Lawn Irrigation Important During a Drought

Barrett A. Courville  |  5/20/2011 9:11:13 PM

For the second consecutive year we are experiencing a significant drought here in south Louisiana. Many homeowners don’t know the proper method of lawn irrigation. Today I will try to cover some important information on proper lawn irrigation. Here in south La. we generally have more rain then we need and irrigation is usually only required every now and then. Usually June, July, August and September are our driest months. More water is used during the summer months by grass than is replaced by rainfall. If supplemental irrigation is not added, some turf grasses have mechanisms to survive the dry period. Warm-season grasses like centipede grass, bermuda grass, zoysia grass and St. Augustine grass will survive dry periods and will rebound when favorable conditions return. During dormancy the plants stop growth of leaves and shoots, causing the existing turf to turn brown. The plants usually do not die, although the leaves cease growing. When adequate water returns, new growth will occur with no long-term damage.

There are exceptions when it is important to keep the grass growing throughout the summer by supplemental irrigation. Any turf that is affected by or is recovering from pest damage, such as disease, insects or excessive weed growth, should receive plenty of water to aid recovery. Any area that has been recently seeded should be watered frequently.

How much water should I use?
The amount of water to apply depends on the soil type and the wetness of the soil. The preferable method is to thoroughly wet the soil down to a depth of 5 inches. If the soil is initially very dry, it may take 1/2 inch of water to wet a sandy soil down to a depth of 5 inches, while 1-1/2 inches of water may be needed to wet a clay soil down that far. Once the soil is thoroughly wet to a depth of 5 inches, any additional water will simply drain below the root zone. Occasional extraction of soil cores after normal irrigation can help give some idea of how deeply you are watering. Another easy method is to sink a shovel into the soil and spread the hole so you can see how far the water has penetrated. Then remove the shovel and press the soil into place with your foot.

Several aspects of lawn sprinkling are important. First, determine how uniform and how much water is applied in a normal irrigation. This can be done by placing a row of equal-sized, straight-sided cans in a line at one or two foot intervals from the sprinkler and out to the farthest point of watering. Following a normal sprinkling of known time, measure the amount of water collected in each can. Then determine the appropriate placement of sprinklers and length of time to water for a uniform distribution of the desired amount of water.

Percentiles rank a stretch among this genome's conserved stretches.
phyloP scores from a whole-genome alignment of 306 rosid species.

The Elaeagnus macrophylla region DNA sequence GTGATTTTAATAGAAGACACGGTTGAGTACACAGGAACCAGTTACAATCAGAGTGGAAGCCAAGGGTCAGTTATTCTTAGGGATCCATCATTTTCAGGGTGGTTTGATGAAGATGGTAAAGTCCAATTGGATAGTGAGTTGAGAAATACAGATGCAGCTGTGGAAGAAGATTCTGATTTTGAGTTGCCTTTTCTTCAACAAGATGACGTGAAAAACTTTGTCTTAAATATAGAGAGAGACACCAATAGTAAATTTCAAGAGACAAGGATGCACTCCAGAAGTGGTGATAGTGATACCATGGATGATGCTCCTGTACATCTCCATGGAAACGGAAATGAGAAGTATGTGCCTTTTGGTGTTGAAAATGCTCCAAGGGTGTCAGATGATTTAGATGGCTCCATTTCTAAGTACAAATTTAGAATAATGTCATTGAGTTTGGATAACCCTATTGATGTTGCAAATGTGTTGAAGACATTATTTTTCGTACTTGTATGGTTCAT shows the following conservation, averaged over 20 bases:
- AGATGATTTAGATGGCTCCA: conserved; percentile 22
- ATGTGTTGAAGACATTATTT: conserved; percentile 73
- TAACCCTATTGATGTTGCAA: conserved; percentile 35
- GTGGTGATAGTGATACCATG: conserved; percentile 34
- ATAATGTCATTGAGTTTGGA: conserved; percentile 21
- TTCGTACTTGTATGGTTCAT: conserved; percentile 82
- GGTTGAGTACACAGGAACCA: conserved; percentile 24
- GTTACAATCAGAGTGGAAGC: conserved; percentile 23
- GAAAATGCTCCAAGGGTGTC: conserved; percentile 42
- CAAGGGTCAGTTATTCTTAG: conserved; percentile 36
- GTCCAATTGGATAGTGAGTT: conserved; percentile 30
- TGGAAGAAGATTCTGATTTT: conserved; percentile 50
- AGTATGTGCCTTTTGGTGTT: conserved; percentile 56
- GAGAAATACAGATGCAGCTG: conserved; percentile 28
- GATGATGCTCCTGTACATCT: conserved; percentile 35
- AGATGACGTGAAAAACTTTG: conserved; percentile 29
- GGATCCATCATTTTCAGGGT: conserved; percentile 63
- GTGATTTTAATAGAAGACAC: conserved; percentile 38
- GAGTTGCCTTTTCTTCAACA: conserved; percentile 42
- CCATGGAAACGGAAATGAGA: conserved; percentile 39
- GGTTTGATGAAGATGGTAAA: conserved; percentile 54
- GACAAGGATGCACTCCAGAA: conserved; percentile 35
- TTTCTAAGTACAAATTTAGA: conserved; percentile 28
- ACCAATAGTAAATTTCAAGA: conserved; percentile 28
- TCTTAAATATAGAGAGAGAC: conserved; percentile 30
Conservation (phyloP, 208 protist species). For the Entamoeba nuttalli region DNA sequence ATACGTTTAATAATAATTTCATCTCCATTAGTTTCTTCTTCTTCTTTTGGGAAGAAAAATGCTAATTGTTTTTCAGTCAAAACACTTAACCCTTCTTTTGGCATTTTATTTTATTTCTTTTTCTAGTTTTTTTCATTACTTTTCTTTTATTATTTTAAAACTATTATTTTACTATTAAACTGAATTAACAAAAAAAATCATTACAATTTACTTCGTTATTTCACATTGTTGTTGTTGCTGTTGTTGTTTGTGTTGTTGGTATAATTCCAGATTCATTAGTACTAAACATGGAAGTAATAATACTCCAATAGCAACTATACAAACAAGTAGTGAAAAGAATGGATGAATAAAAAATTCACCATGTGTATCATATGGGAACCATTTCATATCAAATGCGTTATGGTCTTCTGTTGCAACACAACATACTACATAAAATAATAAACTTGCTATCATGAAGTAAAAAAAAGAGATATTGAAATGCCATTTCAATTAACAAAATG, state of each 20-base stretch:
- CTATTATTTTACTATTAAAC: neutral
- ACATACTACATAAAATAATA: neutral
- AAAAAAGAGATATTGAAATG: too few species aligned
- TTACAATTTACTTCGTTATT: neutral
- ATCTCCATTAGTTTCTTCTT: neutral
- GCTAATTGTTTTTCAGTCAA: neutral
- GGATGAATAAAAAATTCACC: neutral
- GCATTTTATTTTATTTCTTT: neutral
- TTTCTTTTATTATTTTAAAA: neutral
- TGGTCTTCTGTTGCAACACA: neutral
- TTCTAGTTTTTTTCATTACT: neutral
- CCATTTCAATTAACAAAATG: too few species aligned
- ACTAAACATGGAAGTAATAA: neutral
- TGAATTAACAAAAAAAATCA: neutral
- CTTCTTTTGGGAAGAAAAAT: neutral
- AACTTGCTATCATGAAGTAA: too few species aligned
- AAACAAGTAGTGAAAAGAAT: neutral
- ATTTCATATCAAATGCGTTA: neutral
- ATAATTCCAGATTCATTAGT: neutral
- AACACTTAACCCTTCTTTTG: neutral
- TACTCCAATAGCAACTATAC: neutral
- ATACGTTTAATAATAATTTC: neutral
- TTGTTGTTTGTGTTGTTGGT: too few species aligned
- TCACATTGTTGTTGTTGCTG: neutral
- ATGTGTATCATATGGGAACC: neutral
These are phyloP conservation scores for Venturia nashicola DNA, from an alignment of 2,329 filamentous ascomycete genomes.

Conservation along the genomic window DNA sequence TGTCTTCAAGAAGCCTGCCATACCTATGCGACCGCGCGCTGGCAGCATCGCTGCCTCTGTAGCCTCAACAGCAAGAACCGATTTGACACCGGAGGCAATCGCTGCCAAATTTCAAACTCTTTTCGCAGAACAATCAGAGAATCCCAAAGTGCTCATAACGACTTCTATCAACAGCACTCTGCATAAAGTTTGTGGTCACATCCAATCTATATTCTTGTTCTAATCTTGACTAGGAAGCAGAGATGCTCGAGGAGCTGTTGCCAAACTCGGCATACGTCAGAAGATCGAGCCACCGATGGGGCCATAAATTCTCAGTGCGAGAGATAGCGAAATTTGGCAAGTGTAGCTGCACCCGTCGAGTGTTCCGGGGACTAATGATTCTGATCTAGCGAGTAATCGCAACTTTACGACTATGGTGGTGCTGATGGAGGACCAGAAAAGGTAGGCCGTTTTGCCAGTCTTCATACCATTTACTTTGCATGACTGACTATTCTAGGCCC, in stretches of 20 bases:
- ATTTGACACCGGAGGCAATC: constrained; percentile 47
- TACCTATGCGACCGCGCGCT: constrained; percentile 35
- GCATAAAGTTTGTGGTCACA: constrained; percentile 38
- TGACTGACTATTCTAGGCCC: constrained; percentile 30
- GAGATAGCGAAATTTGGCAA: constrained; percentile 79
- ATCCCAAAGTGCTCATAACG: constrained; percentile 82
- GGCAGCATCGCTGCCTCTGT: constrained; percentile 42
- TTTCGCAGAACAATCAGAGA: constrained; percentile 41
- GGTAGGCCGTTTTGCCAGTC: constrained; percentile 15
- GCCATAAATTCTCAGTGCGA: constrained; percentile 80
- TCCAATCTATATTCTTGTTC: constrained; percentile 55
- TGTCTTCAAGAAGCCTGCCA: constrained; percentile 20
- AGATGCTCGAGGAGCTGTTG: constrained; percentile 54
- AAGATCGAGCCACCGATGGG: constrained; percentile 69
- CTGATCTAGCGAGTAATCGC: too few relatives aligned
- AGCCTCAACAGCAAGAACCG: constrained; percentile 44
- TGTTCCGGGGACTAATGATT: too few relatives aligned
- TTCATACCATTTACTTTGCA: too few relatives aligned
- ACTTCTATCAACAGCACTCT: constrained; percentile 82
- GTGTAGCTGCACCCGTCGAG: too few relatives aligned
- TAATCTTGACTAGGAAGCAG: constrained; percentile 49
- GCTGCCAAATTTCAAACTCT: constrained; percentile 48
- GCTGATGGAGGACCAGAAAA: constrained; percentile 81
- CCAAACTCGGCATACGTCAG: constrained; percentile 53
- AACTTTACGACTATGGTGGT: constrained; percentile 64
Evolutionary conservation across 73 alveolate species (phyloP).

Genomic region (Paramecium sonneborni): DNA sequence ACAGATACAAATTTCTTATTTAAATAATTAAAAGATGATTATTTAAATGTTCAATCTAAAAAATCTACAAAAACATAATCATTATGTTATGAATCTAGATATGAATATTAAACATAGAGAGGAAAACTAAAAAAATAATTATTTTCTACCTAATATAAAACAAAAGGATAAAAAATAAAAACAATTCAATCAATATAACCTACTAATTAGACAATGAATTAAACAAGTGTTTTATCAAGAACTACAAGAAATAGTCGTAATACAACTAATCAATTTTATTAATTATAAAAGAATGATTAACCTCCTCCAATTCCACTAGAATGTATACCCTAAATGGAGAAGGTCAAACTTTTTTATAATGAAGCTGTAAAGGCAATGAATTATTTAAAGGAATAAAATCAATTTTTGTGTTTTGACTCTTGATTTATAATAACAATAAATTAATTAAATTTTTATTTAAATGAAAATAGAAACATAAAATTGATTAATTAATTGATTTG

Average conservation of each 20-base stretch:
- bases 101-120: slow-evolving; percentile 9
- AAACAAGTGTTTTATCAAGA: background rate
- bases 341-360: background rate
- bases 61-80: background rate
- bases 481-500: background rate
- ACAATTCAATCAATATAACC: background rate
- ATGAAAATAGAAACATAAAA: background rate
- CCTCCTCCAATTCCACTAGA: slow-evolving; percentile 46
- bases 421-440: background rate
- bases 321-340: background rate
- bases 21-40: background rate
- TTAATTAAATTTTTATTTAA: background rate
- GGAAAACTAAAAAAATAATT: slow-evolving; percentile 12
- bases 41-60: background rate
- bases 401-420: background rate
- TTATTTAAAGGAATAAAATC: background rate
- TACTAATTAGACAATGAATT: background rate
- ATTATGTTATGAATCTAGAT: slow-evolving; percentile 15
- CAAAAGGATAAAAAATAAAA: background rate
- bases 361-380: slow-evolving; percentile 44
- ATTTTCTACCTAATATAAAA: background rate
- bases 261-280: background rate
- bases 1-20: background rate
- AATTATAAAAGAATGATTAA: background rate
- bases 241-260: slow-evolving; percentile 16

Second, remember that water should not be allowed to run off the surface or to form puddles because these lead to poor distribution and efficiency of water. Occasionally, the rate at which water can enter the soil is less than the amount applied by the sprinkler after watering has continued for a time. If you notice water running off the surface or forming puddles but you still want to apply more water, turn the water off for 15 minutes, then resume watering until the desired amount has been added.

How often should I water?
This is not an easy question to answer because frequency will be affected by grass species, soil texture, climate, exposure and intensity of use. Ideally, the grass plants should dictate the watering program. Slight wilting, a color change to a more grayish or bluish-green shade or foot printing (when plants will not rebound after walking on them) are indications that irrigation is necessary.

It is desirable to keep the interval between watering as long as possible without allowing the plants to go into water stress. Deep, infrequent irrigations cause plants to develop deep, strong root systems that can extract water from a much larger volume of soil than the shallow roots associated with light, frequent irrigations.

Some areas of the lawn will probably dry faster than the rest. This is common on southern exposures, sunny areas, borders of sidewalks and slopes. Hand watering of these areas may save water by extending the interval between watering of the entire lawn.

When should I water?
The most efficient time to water lawns is probably early in the morning hours from 4 a.m. to 8 a.m. - less water is lost to evaporation due to lower temperatures and less sunlight. Also, wind velocities are usually lower than they will be later in the day, so distribution is improved. Water demand on municipal systems is usually less at that time as well.

Midday watering, though good for the plants since it cools the plant temperatures and reduces heat stress, is not as efficient because some of the water evaporates before getting into the soil.

Watering in the evening should be avoided. If the grass plants go into the nighttime hours wet, they will remain wet for extended periods of time. This may favor the growth and development of turf grass diseases.

Lawn Watering Tips

  • Consider whether lawn irrigation is necessary in your situation.
  • Lawn irrigation would normally be minimal in spring until May.
  • Add 1 to 1-1/2 inches of water per week (minus any rainfall) during the summer months.
  • Keep the intervals between irrigations as long as possible.
  • Water in early morning hours for greatest efficiency.

 

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